Shots From and Of My Studio

My studio doubles (quadruples really) as many things when needed: making space, glazing area, gallery, as well as photo room. One of the questions I am asked frequently by fellow makers is do I shoot my own images. I do, and have from the beginning.

My Dad helped me get started photographing my work way back in 1991 with film. (Remember when we called it that and used that stuff?!) Along with my Dad, John Glick (who I assisted/residencied with from 1996-97, and who also shoots his own work, even when large format, 4 x 5 was a tricky medium), helped me understand the settings on the camera, lighting, etc. And it’s really through the same two decades of practicing how to make pots that I’ve had the simultaneous practice of shooting them.

Artwork almost doesn’t exist without images. (These days, maybe nothing exists without images.) Most folks see someone’s work via image (web, books, magazines), many times more than in person, if they ever see it in person at all. The image of the work can be paramount over the work itself, so good, current pix are a necessity. Once I’m ‘in it’, I like the photography part of my studio practice. As the maker, I have a unique idea of how my work should be shot and looks best (from angle to lighting to placement). While I’m making pots, I imagine how they’d be framed in an image and ponder groupings. Someday I would love to have my work professionally ‘styled in situ’ (and am not saying a pro couldn’t do even my simple, standard shots better), but for now, doing it myself also allows me to shoot frequently, so my images for publicity and the web are always current and new.

So, the top image is one I composed and shot for a potential new postcard to illustrate my favorite forms, varied styles, and color pairings. The image below is of me in my studio taken by my hubby for a needed ‘studio shot’ request by NCECA. (The table behind me is where I shot the grouping.) The other images below from my studio are my darling hubby acting as a stand-in for me with our new, shelter-adopted doxie, Hannah, while I try to frame up my shot, and Hannah (the reason I seem to be blogging less) posing with my CM cover when it first arrived. All glimpses from a week-in-the-life of my studio, which isn’t always a pottery-making studio.

 

Retro Month, In Progress

This last month has been about allowing (maybe giving) myself time to play. YAY! It’s a rare thing for me because of deadlines and requests; my inherently deliberate pace (‘fast’ and ‘detailed’ are mutually exclusive it seems); and currently, perennials are calling to me like Sirens to abandon my studio and toil away my afternoons with them. I chose to play by re-visiting forms from the past, so it has been Retro Month for me here in the studio. Perhaps I felt a bit guilty for sidelining other responsibilities, or I’m just a masochist, but I apparently chose to re-visit some of the most complicated forms I’ve ever made. Go figure.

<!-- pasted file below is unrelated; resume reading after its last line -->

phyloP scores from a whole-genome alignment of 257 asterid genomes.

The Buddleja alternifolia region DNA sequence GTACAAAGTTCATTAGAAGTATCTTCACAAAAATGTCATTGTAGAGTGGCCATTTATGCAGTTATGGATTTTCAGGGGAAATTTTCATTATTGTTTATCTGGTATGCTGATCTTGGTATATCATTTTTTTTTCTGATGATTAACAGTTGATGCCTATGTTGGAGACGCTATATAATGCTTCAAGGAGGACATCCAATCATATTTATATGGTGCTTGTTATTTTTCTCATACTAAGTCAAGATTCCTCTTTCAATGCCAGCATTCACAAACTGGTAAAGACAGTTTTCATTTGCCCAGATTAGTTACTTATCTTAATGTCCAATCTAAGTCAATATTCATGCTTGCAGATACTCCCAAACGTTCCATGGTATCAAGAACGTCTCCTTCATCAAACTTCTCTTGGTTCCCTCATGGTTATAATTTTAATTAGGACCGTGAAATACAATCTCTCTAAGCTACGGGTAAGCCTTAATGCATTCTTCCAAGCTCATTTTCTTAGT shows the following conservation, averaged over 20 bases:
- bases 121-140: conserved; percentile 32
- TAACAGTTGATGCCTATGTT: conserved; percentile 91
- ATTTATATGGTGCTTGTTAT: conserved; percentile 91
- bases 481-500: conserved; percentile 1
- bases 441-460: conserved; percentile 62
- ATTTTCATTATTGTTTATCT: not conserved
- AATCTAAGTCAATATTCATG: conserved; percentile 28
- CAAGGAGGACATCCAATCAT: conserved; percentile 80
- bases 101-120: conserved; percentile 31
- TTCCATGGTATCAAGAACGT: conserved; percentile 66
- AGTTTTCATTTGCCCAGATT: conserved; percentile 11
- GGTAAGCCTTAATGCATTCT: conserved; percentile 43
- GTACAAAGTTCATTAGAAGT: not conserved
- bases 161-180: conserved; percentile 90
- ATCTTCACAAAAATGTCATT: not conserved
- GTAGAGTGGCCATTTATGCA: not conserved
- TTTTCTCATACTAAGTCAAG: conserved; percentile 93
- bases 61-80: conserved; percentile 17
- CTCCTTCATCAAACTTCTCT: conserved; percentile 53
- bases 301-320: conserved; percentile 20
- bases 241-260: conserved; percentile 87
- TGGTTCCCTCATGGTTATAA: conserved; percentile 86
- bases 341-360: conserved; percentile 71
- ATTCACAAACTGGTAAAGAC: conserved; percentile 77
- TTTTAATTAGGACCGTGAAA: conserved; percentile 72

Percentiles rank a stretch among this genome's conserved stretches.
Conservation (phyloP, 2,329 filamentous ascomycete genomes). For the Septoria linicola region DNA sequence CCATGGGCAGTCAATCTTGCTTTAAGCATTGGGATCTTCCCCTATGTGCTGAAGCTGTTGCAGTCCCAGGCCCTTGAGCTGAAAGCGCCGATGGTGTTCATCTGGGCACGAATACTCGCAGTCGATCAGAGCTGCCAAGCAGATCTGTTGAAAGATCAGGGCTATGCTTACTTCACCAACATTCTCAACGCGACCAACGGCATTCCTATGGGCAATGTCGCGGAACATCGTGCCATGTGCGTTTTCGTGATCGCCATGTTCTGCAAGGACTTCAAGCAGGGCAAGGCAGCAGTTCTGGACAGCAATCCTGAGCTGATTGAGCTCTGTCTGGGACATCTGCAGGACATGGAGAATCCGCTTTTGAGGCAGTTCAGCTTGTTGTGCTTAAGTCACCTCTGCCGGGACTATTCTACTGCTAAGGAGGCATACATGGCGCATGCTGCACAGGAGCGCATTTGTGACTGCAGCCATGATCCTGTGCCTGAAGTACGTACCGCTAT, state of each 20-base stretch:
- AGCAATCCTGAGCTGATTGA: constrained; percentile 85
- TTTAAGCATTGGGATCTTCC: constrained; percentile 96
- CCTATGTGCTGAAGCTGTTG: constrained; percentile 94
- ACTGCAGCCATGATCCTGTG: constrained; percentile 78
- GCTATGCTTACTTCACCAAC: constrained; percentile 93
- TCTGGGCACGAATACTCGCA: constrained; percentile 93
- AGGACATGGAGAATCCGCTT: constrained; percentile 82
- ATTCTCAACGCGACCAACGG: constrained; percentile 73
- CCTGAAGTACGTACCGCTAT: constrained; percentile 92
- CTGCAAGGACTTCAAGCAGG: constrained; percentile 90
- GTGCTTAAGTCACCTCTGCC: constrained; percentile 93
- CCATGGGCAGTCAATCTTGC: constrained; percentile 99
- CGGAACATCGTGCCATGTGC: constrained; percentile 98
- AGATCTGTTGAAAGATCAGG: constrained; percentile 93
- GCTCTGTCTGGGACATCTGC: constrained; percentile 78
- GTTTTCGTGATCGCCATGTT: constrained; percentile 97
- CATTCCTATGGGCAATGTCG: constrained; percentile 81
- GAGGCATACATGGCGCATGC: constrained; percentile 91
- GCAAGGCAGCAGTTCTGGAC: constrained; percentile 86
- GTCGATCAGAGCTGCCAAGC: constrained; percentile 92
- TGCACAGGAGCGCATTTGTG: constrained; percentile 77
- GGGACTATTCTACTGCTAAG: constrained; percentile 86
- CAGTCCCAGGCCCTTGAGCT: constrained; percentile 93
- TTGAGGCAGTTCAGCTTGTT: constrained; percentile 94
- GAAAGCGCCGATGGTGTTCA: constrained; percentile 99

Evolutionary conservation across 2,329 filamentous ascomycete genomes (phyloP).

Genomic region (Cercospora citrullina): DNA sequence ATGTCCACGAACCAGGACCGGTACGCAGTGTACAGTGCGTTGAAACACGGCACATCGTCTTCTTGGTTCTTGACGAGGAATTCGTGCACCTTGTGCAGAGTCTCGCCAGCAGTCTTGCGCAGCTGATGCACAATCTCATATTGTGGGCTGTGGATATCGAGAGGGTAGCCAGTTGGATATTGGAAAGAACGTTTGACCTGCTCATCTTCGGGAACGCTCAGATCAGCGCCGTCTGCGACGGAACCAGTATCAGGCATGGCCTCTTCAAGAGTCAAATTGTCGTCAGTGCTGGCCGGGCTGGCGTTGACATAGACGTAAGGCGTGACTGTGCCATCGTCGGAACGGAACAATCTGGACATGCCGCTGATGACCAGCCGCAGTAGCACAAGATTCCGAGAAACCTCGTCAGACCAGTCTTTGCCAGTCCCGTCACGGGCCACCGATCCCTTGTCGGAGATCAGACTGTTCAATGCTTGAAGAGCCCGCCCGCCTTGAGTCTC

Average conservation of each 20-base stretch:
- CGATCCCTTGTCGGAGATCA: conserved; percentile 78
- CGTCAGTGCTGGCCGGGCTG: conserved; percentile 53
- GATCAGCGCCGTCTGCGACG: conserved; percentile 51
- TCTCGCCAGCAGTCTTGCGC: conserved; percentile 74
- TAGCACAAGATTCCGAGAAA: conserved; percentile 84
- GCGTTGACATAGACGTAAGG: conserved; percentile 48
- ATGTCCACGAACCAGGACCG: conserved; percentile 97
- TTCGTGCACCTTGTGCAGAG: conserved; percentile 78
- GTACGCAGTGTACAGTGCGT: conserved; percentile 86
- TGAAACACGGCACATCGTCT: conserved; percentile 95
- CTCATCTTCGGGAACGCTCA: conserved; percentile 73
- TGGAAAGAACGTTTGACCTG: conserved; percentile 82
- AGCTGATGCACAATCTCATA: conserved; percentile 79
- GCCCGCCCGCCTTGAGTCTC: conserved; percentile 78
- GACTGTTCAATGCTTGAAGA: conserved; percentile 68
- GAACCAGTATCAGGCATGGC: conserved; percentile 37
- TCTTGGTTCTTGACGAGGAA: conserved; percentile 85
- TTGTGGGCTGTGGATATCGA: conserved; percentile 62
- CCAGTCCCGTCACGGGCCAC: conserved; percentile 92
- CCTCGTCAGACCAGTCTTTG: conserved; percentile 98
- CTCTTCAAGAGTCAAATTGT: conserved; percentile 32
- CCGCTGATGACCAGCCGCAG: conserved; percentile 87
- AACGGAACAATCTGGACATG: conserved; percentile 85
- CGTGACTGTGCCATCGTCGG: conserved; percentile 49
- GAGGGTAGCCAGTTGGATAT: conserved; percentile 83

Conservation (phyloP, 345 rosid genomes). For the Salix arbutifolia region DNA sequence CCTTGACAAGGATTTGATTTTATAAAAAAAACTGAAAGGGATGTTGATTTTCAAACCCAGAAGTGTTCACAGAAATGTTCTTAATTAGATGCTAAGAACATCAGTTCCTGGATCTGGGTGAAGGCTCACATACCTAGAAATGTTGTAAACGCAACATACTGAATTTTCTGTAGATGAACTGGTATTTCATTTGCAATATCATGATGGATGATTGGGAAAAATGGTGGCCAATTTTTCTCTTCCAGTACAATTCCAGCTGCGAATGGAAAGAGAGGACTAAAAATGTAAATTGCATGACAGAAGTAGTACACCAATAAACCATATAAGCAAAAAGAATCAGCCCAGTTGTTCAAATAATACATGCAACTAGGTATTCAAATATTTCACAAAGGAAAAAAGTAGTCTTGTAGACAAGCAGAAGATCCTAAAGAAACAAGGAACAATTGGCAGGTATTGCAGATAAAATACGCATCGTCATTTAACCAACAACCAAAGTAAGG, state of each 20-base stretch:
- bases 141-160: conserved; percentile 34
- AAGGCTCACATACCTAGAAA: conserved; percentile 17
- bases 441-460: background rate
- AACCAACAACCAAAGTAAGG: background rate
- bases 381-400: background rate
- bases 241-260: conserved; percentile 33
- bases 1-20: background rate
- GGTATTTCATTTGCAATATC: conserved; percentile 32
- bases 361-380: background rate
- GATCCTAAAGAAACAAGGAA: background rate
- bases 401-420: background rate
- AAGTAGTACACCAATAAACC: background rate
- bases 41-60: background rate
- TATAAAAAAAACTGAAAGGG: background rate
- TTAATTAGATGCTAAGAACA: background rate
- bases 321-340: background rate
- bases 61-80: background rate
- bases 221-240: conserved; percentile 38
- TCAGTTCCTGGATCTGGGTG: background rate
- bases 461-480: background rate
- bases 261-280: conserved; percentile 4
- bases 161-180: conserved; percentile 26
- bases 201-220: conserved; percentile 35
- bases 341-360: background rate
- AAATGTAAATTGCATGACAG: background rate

The first things I made were six Corset vessels (above). This is a form that is the most distinctive in my reperatoire I think, but is actually not a form I make often. In fact, I haven’t made the size pictured (+/- 9″ h) since 2005 when I was still firing cone 10 soda. For some reason when I moved to mid-range electric-firing in ’06, I scaled them up to 15-18″ and made only a couple every so often. So, it was fun to work on a smaller scale with patterns and polka dots I’ve developed in the last years. Indeed, a big part of the point of Retro Month was to bring my new palette (color and pattern) and accumulated experience to familiar, loved forms.

Next, I made Double-walled Baskets (only three; the one pictured above is my fave). I made these the latter part of graduate school at Ohio University over 10 years ago. I LOVE this form—pouffy walls, upholstered-looking surface, voluminous shape, elegant yet jovial attitude—but it is truly a technical nightmare, basically everything that clay doesn’t like or want to do, particularly in porcelain. While this image was the most “liked” pic I’ve ever posted on Facebook, and part of my style has always been to partially ignore the personality of clay, these lovelies may not be coming to an online shop of mine near you soon. They may have mostly served as a wistful reminder of why I stopped making them last time. We’ll see, but I’m not holding my breath as much as they appear to be.

Lastly, I made sets of Screen vases, which haven’t happened for a handful of years for no particular reason, not since my stripy/dotty phase began anyway. I love how these zig zag together in pairs and trios, pattern flowing from one to the other. These were supposed to be the less laborious end to my month…which made my hubby laugh (with love, of course).

Studio Cycles Pictorial 2011

I’m certainly in no rush for 2011 to end, though as the holidays approach and attentions (mine) get divided, now seems as good a time as any to post some of my studio and in-progress shots for the year. Ceramics is very much *make, fire, glaze, fire, repeat,* so these images aren’t in order, but rather the repetition is the order. Most all these pictures I’ve shared throughout 2011 on my Facebook Ceramics page (my favored place to post a quick pic, musing or update in between blog posts), but seeing them all in one place is a reminder of my productivity and progress over the last eleven months. 2012, I’m ready for more!